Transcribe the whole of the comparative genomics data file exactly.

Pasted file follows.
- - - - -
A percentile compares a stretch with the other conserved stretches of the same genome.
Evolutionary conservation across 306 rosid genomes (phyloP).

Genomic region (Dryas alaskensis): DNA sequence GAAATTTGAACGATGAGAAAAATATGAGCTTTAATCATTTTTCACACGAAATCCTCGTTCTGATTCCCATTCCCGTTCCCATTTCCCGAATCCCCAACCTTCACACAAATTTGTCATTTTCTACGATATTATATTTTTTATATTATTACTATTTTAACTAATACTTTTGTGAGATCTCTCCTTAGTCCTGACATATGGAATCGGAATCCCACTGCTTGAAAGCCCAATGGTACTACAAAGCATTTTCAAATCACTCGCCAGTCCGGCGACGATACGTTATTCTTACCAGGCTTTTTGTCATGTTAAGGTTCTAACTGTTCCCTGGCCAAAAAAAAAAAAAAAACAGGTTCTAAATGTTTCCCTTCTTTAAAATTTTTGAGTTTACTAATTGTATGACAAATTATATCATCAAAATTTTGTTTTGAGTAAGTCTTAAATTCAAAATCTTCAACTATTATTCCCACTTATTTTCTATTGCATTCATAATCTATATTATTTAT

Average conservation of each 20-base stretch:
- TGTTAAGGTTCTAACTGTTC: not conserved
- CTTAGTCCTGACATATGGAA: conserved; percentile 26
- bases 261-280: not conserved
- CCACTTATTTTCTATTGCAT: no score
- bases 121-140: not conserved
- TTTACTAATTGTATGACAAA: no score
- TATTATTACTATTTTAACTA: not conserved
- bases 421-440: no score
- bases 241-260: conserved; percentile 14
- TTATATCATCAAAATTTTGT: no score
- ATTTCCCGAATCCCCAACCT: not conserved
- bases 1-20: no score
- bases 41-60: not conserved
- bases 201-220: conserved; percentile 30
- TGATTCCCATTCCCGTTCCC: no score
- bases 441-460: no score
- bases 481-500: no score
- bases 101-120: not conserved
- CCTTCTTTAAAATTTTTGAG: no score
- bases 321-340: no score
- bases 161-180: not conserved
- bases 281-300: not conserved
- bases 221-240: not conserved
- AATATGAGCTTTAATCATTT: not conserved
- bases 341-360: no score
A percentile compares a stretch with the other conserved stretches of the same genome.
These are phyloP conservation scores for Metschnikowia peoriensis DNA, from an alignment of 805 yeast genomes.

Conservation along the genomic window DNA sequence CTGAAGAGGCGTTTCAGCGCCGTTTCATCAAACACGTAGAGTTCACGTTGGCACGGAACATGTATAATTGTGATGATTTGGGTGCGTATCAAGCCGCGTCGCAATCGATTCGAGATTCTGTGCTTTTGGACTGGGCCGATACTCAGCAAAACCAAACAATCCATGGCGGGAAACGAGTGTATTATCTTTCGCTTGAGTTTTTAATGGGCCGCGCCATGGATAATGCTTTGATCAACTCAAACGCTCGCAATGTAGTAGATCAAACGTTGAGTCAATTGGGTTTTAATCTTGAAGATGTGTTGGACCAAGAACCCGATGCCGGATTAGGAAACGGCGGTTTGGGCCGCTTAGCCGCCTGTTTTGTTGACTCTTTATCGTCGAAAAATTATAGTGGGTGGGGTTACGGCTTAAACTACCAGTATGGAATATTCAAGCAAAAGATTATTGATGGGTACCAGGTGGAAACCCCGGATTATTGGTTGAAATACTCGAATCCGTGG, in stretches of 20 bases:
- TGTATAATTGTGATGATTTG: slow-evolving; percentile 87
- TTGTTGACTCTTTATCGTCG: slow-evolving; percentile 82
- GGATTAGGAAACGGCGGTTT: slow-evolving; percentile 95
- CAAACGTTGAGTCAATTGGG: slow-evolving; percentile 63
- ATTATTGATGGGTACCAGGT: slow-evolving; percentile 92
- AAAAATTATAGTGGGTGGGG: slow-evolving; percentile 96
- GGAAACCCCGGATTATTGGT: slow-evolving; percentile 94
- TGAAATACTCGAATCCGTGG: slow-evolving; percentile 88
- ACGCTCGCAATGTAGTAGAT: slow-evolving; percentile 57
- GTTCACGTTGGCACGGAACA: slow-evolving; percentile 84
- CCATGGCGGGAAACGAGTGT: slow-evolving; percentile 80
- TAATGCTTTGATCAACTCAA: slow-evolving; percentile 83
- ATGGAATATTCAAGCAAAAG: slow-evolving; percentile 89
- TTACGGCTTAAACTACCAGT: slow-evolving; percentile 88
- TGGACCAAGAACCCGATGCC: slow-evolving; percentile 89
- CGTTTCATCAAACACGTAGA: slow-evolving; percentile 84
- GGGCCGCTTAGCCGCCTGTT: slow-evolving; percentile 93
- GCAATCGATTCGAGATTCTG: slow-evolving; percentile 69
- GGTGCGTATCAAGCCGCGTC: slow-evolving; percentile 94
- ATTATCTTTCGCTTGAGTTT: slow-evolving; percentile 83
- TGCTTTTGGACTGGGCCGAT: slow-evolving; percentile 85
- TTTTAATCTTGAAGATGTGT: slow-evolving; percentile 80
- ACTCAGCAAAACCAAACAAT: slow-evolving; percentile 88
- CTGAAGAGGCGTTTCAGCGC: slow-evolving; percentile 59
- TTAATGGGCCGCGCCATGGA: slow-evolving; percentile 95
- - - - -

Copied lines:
A percentile compares a stretch with the other conserved stretches of the same genome.
Evolutionary conservation across 306 rosid genomes (phyloP).

Genomic region (Dryas alaskensis): DNA sequence GAAATTTGAACGATGAGAAAAATATGAGCTTTAATCATTTTTCACACGAAATCCTCGTTCTGATTCCCATTCCCGTTCCCATTTCCCGAATCCCCAACCTTCACACAAATTTGTCATTTTCTACGATATTATATTTTTTATATTATTACTATTTTAACTAATACTTTTGTGAGATCTCTCCTTAGTCCTGACATATGGAATCGGAATCCCACTGCTTGAAAGCCCAATGGTACTACAAAGCATTTTCAAATCACTCGCCAGTCCGGCGACGATACGTTATTCTTACCAGGCTTTTTGTCATGTTAAGGTTCTAACTGTTCCCTGGCCAAAAAAAAAAAAAAAACAGGTTCTAAATGTTTCCCTTCTTTAAAATTTTTGAGTTTACTAATTGTATGACAAATTATATCATCAAAATTTTGTTTTGAGTAAGTCTTAAATTCAAAATCTTCAACTATTATTCCCACTTATTTTCTATTGCATTCATAATCTATATTATTTAT

Average conservation of each 20-base stretch:
- TGTTAAGGTTCTAACTGTTC: not conserved
- CTTAGTCCTGACATATGGAA: conserved; percentile 26
- bases 261-280: not conserved
- CCACTTATTTTCTATTGCAT: no score
- bases 121-140: not conserved
- TTTACTAATTGTATGACAAA: no score
- TATTATTACTATTTTAACTA: not conserved
- bases 421-440: no score
- bases 241-260: conserved; percentile 14
- TTATATCATCAAAATTTTGT: no score
- ATTTCCCGAATCCCCAACCT: not conserved
- bases 1-20: no score
- bases 41-60: not conserved
- bases 201-220: conserved; percentile 30
- TGATTCCCATTCCCGTTCCC: no score
- bases 441-460: no score
- bases 481-500: no score
- bases 101-120: not conserved
- CCTTCTTTAAAATTTTTGAG: no score
- bases 321-340: no score
- bases 161-180: not conserved
- bases 281-300: not conserved
- bases 221-240: not conserved
- AATATGAGCTTTAATCATTT: not conserved
- bases 341-360: no score
A percentile compares a stretch with the other conserved stretches of the same genome.
These are phyloP conservation scores for Metschnikowia peoriensis DNA, from an alignment of 805 yeast genomes.

Conservation along the genomic window DNA sequence CTGAAGAGGCGTTTCAGCGCCGTTTCATCAAACACGTAGAGTTCACGTTGGCACGGAACATGTATAATTGTGATGATTTGGGTGCGTATCAAGCCGCGTCGCAATCGATTCGAGATTCTGTGCTTTTGGACTGGGCCGATACTCAGCAAAACCAAACAATCCATGGCGGGAAACGAGTGTATTATCTTTCGCTTGAGTTTTTAATGGGCCGCGCCATGGATAATGCTTTGATCAACTCAAACGCTCGCAATGTAGTAGATCAAACGTTGAGTCAATTGGGTTTTAATCTTGAAGATGTGTTGGACCAAGAACCCGATGCCGGATTAGGAAACGGCGGTTTGGGCCGCTTAGCCGCCTGTTTTGTTGACTCTTTATCGTCGAAAAATTATAGTGGGTGGGGTTACGGCTTAAACTACCAGTATGGAATATTCAAGCAAAAGATTATTGATGGGTACCAGGTGGAAACCCCGGATTATTGGTTGAAATACTCGAATCCGTGG, in stretches of 20 bases:
- TGTATAATTGTGATGATTTG: slow-evolving; percentile 87
- TTGTTGACTCTTTATCGTCG: slow-evolving; percentile 82
- GGATTAGGAAACGGCGGTTT: slow-evolving; percentile 95
- CAAACGTTGAGTCAATTGGG: slow-evolving; percentile 63
- ATTATTGATGGGTACCAGGT: slow-evolving; percentile 92
- AAAAATTATAGTGGGTGGGG: slow-evolving; percentile 96
- GGAAACCCCGGATTATTGGT: slow-evolving; percentile 94
- TGAAATACTCGAATCCGTGG: slow-evolving; percentile 88
- ACGCTCGCAATGTAGTAGAT: slow-evolving; percentile 57
- GTTCACGTTGGCACGGAACA: slow-evolving; percentile 84
- CCATGGCGGGAAACGAGTGT: slow-evolving; percentile 80
- TAATGCTTTGATCAACTCAA: slow-evolving; percentile 83
- ATGGAATATTCAAGCAAAAG: slow-evolving; percentile 89
- TTACGGCTTAAACTACCAGT: slow-evolving; percentile 88
- TGGACCAAGAACCCGATGCC: slow-evolving; percentile 89
- CGTTTCATCAAACACGTAGA: slow-evolving; percentile 84
- GGGCCGCTTAGCCGCCTGTT: slow-evolving; percentile 93
- GCAATCGATTCGAGATTCTG: slow-evolving; percentile 69
- GGTGCGTATCAAGCCGCGTC: slow-evolving; percentile 94
- ATTATCTTTCGCTTGAGTTT: slow-evolving; percentile 83
- TGCTTTTGGACTGGGCCGAT: slow-evolving; percentile 85
- TTTTAATCTTGAAGATGTGT: slow-evolving; percentile 80
- ACTCAGCAAAACCAAACAAT: slow-evolving; percentile 88
- CTGAAGAGGCGTTTCAGCGC: slow-evolving; percentile 59
- TTAATGGGCCGCGCCATGGA: slow-evolving; percentile 95